top of page

Welcome to



How do cities authorities learn co-production in



How do urban professionals emancipate methods and tools for urban



How can 

underrepresented  people 

get empowered through urban




How can co-productive approaches towards the social production of urban space and knowledge contribute to socially just forms of urban transformation,  amplifying the voices of the unheard and the marginalized?

The traditional approaches of city-making do not offer sufficient opportunities to include non-expert and non-technical 'knowledge' in local decision-making. As a result, the needs and expectations of those urban actors

- who do not have political or institutional representation - are not taken into account. However, we believe that the “knowledge” emerging from the lived experiences and practices should play an important role in shaping local planning and policy formulation and driving socio-urban innovation. Therefore, unless city-making processes are socially transformed, different results cannot be expected compared with the results of today. 


Adding more voices and references to city-making processes may be the hope of changing today’s multiple crises to achieve more plural, inclusive, and sustainable urban societies. The co-production practices in processes of city-making, therefore, can open up a space for knowledge production with and among the so-called urban “subaltern”. Including the subalterns in the city-making process connects to a central issue in the proposed research, "power distribution". 

How can knowledge circulate among and between the actors of city-making processes (policymakers, urban professionals and the local community) in more socially just ways?

By focusing on the distribution of power in city-making processes, this research aims at shedding light on the voices of the unheard,  thereby decolonizing the urban production process by bringing more and more pluralistic (marginalized) voices to it.  Therefore, the overall goal is to understand how the lessons from practices of

co-production of knowledge and spaces -  that have the distribution of power as a central aspect

– can be translated and reconfigured in exchanging with new actors who are seeking to develop, use and implement similar practices. Also, our post-disciplinary approach to urban studies, conceptualised around the research problematics, aims at establishing a mutual learning flow among traditionally separated dimensions of city-making.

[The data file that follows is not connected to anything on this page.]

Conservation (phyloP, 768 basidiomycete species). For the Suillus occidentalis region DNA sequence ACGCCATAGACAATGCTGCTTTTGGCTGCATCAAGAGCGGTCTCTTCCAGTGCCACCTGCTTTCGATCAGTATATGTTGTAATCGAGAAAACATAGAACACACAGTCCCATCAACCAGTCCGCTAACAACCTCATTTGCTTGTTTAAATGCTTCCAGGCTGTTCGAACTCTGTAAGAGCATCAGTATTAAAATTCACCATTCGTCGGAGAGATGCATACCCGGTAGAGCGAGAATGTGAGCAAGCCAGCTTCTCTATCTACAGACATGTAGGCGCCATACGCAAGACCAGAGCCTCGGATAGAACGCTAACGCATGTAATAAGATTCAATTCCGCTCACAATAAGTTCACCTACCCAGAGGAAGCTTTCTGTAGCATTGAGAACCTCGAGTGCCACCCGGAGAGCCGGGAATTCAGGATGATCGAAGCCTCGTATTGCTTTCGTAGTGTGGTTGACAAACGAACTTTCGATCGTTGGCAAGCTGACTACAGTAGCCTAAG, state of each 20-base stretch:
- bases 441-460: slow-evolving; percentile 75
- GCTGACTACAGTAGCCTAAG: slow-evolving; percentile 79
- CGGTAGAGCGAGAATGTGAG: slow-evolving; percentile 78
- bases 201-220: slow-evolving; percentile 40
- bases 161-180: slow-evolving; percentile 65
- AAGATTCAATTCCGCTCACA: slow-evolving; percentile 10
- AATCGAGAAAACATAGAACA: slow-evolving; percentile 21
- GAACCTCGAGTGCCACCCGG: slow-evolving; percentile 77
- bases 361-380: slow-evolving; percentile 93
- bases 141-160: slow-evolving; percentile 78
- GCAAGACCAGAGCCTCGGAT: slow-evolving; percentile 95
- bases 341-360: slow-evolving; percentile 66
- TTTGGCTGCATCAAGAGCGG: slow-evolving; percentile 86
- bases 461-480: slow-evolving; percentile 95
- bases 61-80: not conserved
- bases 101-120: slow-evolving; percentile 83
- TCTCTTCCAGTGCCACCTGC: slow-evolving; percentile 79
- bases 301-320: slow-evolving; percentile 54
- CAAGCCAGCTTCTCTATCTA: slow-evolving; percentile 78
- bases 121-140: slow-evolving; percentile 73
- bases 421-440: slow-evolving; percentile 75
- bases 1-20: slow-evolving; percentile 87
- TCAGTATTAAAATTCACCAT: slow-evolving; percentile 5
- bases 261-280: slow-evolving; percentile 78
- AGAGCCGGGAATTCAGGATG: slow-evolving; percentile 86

Our joint research includes studies at three spatial and agency dimensions: policymakers, urban professionals, and local communities. The projects will identify the circulation of knowledge amongst these three sets of actors and seek opportunities for a pedagogical moment in the co-production of knowledge and spaces. Treated by our individual projects, these processes of co-production will be critically examined and observed from three different dimensions via a case study in Lisbon (Portugal) on public policies addressing the policymakers community; a case study in Vienna (Austria) and Berlin (Germany) on actions, methods and tools; addressing the urban professional community and a case study in Belgrade (Serbia) practices and sensibilities; addressing the local community.

By which epistemological and methodological concerns can a plural, fairer city-making process be conceived in order to develop an overarching set of instruments to transfer concepts and theories into professional urban design practice?


It is from the field of critical urban theory and critical urban pedagogy, informed by feminist research methodologies based in the social sciences, approaches towards social justice and the Southern ethic of enquiring in urban studies that we derive our intersectional methodology for examining the power dynamics of urban co-production processes. Directed to the critical inquiry of power, we set our enquiring tools around the “power cube" method. This method provides a framework for empirical analysis of different forms, spaces and levels of power.

DOC TEAM METHODOLOGYepistemology-36.jpg

There is no change without dream,

as there is no dream without hope.

/ Paulo Freire


Screenshot 2020-04-12 at 23.19.15.png

Laura Sobral

Laura Sobral is a social designer and insurgent planner from São Paulo, being active in movements for the right to the city and one of the initiators of the “A Batata Precisa de Você”. She is a co-founder of the CSO The City Needs You, a German Chancellor Fellow and author of the book 'Doing it Together – cooperation tools for the city co-governance (Berlin: ZKU Press, 2019)

Screenshot 2020-04-12 at 23.19.30.png

Burcu Ateş

Burcu Ateş is an architect and urban researcher from Ankara, working majorly on the intersection of politics, urban studies and social production of space. She actively participated in the Gezi Uprising and is still participating in many other urban movements for right to the city, right to shelter and also gender rights. She was on the execuitve board of Chamber of Architects Ankara Branch and one of the coordinators of the EU-funded research project shortly entitled “Rethink 100. Yıl”. 

Screenshot 2020-04-12 at 23.18.58.png

Predrag Milić

Predrag Milić is an urban researcher and practitioner working between urban development and critical pedagogy, and particularly the oppressed, silenced, and the poor people of Belgrade's urban periphery. He is an active member of Škograd and Who Builds the City collectives from Belgrade. He is co-author of the book Political Space Matters (Belgrade: PSM, 2016) and co-editor of the book How we build Skograd: anatomy of the Infrastructure of Hope (Belgrade: Institute of Pedagogy and Andragogy, Faculty of Philosophy, Goethe Institute, 2019).

who are we
bottom of page